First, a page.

On Nationalisation in 1947 Beynon Colliery was placed in the National Coal Boards, South Western Division’s, No.6 (Monmouthshire) Area, Abertillery Group, being listed as Beynon, Lower Deep and North Blaina. It was then working the Lower-Six-Feet, Nine-Feet and Meadow Vein seams, employing 547 men underground and 115 men on the surface. The manager was T. Bowen. This colliery had its own coal preparation plant.

An NCB report of 1950 stated that the Elled, Big, Three-Quarter and Old Coal seams were exhausted, all the rest had been extensively worked bar for the Lower-Three-Quarter which was poor, and the Garw which was unknown.

In 1955 out of a total manpower of 625 men, 300 of them worked at the coalfaces, both figures had dropped by 1961 with 200 men at the coalfaces out of the 500 men employed.

In 1960 the NCB carried out an investigation into the reserves of coal that were left for this colliery and found a very depressing situation:

  • The Elled seam reserves to the south-east of the Lower Deep Pit were ruled out as inaccessible while there were 100,000 tons of the Old Coal nearer that was workable.
  • The Big Vein was found to be exhausted as was the Three-Quarter seam.
  • The Lower Three-Quarter seam was found to be only 19 inches thick.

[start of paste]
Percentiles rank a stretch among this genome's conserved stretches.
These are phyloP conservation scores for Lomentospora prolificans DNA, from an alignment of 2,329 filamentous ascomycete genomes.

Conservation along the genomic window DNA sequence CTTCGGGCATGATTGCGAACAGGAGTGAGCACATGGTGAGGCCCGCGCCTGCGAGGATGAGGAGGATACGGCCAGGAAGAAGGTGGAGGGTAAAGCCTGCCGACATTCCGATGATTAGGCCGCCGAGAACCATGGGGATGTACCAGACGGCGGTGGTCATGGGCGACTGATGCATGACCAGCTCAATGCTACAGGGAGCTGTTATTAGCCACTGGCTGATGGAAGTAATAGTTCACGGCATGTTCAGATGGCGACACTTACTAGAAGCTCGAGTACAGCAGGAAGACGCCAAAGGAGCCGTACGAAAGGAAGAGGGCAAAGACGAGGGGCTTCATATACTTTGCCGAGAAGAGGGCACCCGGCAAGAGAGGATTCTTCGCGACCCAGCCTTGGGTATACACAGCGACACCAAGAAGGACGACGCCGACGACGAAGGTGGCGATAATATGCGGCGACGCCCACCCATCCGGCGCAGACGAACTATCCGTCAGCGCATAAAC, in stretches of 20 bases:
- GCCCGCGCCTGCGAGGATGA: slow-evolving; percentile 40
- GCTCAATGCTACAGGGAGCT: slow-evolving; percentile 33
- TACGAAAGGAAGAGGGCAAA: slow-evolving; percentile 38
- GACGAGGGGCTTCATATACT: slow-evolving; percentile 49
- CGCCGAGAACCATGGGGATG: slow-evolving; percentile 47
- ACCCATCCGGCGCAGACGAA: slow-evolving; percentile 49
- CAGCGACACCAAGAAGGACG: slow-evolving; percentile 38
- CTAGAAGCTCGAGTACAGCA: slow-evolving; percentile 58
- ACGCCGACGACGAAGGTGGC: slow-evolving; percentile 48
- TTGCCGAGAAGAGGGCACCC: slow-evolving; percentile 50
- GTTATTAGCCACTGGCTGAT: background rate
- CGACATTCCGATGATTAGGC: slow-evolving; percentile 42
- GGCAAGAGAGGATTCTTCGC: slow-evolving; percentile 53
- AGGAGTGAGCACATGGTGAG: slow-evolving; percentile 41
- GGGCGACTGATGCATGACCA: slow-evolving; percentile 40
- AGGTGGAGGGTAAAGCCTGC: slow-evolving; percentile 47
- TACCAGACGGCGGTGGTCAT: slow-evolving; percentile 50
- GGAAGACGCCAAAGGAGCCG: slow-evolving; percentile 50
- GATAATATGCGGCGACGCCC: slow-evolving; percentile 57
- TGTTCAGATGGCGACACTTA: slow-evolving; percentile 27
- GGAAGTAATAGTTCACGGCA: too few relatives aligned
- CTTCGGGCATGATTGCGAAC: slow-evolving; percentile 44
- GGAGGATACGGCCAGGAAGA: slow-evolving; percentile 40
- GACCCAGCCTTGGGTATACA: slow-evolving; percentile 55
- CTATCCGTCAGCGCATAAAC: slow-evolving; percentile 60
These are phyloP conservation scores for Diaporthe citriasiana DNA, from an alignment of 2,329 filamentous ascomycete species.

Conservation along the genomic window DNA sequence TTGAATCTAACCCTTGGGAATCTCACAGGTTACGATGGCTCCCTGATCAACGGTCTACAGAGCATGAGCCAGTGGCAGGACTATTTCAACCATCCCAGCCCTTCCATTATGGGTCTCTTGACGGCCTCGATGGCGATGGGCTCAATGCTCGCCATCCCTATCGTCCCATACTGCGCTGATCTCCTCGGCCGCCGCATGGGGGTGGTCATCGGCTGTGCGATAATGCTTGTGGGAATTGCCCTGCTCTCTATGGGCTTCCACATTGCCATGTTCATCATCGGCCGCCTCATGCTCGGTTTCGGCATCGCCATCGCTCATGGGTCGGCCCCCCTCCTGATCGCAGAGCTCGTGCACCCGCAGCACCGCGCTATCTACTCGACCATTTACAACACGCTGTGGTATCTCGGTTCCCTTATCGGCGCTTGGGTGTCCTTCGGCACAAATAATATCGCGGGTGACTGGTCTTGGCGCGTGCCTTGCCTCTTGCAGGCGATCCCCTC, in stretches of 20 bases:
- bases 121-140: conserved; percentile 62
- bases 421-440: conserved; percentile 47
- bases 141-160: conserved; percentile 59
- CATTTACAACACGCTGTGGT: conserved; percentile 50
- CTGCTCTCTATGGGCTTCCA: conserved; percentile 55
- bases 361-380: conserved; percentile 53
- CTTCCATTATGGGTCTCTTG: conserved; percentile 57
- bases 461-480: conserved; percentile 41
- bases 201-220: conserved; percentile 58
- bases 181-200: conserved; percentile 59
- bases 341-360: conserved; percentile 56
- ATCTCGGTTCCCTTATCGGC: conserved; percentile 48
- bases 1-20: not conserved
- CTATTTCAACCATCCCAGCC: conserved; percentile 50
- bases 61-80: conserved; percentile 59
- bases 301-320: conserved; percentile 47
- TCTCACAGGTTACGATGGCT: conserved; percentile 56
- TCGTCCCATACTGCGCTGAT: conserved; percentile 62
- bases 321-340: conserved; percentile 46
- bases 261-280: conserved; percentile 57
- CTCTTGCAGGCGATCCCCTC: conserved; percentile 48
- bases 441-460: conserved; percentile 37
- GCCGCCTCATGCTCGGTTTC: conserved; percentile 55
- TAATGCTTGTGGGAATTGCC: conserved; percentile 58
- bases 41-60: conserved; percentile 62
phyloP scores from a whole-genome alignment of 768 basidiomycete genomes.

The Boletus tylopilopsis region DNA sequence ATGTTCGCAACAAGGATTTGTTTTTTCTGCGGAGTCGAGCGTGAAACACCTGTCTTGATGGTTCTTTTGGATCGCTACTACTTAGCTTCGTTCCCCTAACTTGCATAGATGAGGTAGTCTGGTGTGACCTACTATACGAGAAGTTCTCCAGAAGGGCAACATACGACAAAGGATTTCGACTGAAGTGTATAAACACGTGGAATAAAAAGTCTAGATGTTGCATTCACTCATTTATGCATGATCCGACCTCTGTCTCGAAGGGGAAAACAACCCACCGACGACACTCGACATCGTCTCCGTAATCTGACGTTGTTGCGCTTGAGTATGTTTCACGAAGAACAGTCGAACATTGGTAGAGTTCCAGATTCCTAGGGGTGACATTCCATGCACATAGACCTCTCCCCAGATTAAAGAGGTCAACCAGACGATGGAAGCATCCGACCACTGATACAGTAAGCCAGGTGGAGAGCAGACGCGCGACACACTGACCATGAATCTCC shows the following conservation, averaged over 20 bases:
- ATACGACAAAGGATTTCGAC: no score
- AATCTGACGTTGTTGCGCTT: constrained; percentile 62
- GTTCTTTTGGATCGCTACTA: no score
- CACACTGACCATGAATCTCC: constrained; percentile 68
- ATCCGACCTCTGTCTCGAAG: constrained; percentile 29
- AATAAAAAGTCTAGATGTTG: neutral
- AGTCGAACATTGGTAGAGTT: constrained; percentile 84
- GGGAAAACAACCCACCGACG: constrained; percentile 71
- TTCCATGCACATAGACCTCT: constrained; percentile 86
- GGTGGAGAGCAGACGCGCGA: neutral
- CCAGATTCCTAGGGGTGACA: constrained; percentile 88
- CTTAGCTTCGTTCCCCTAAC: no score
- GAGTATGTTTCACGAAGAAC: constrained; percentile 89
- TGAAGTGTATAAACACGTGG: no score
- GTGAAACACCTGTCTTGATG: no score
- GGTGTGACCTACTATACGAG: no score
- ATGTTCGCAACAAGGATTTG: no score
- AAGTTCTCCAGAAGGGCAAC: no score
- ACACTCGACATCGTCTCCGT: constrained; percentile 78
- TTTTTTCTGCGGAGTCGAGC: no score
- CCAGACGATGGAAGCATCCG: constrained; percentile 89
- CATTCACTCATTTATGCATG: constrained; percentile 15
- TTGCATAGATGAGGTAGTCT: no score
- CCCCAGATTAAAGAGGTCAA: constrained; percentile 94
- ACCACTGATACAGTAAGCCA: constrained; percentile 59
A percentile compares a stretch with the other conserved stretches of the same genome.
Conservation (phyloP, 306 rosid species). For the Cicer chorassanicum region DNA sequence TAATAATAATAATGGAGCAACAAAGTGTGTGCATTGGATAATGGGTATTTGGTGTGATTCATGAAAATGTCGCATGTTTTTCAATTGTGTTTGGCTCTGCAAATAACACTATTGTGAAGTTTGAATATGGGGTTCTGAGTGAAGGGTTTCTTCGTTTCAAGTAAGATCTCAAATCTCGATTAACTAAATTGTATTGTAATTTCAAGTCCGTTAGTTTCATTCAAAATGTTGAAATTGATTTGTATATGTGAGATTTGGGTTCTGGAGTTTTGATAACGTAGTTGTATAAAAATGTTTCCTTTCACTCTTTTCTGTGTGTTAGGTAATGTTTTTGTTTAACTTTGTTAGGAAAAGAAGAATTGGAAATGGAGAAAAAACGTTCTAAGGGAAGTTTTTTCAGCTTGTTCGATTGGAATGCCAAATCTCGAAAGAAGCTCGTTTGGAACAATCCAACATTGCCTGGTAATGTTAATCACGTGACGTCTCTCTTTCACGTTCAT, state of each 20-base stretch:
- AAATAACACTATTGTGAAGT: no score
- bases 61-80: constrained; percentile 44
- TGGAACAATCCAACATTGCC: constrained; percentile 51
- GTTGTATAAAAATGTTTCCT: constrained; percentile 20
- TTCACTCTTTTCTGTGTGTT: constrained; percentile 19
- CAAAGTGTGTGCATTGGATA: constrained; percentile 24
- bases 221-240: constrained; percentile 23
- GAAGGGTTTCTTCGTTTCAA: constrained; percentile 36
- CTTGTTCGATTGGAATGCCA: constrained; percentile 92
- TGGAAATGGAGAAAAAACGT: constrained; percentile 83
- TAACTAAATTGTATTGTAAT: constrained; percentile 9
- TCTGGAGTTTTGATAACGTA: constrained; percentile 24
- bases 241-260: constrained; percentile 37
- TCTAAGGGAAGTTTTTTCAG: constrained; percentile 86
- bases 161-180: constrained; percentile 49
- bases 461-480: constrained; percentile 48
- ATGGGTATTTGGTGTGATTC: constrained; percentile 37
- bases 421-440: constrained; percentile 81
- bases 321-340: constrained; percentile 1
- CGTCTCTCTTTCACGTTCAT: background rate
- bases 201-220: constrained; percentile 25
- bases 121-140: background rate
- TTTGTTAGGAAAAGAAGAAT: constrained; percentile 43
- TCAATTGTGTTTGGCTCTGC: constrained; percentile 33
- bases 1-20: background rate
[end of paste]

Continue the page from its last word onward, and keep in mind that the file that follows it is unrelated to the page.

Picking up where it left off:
• In the Top Black Vein, there were 250,000 tons of reserves near Waunlwyd Colliery and 75,000 tons to the east of the shafts.
  • The Lower Black Vein seam had 300,000 tons of reserves to the south-west and 125,000 tons to the east.
  • The Meadow Vein seam was deemed too thin to work in the east but had 275,000 tons of coal left to the west and southwest.

Closure of neighbouring collieries then eased the situation and gave access to more reserves.

In February 1963 an explosion of methane gas caused the roof to collapse trapping nine men. The deputy, Thomas Davies, of Abergavenny risked his own life in reaching them and guiding them out of the pit. For this act he received the Daily Herald Order for Industrial Heroism.

The colliery again entered a period of low productivity and was put on the NCB’s closure list until improved performances in 1965 “it was no longer regarded as a short term pit and was now expected to operate for several years.”

In 1965/66 this colliery made a profit of £49,000, in 1966/67 it made a profit of £126,000 but then at the beginning of 1969 it lost 12.5 pence on every ton of coal raised, it soon recovered by making 18 pence per ton in February 1969 and was taken off the closure list but remained on the jeopardy list. The manager from at least 1969 to its closure was H.J. Williams. However, its problems were not over and it was dogged by dirty seams.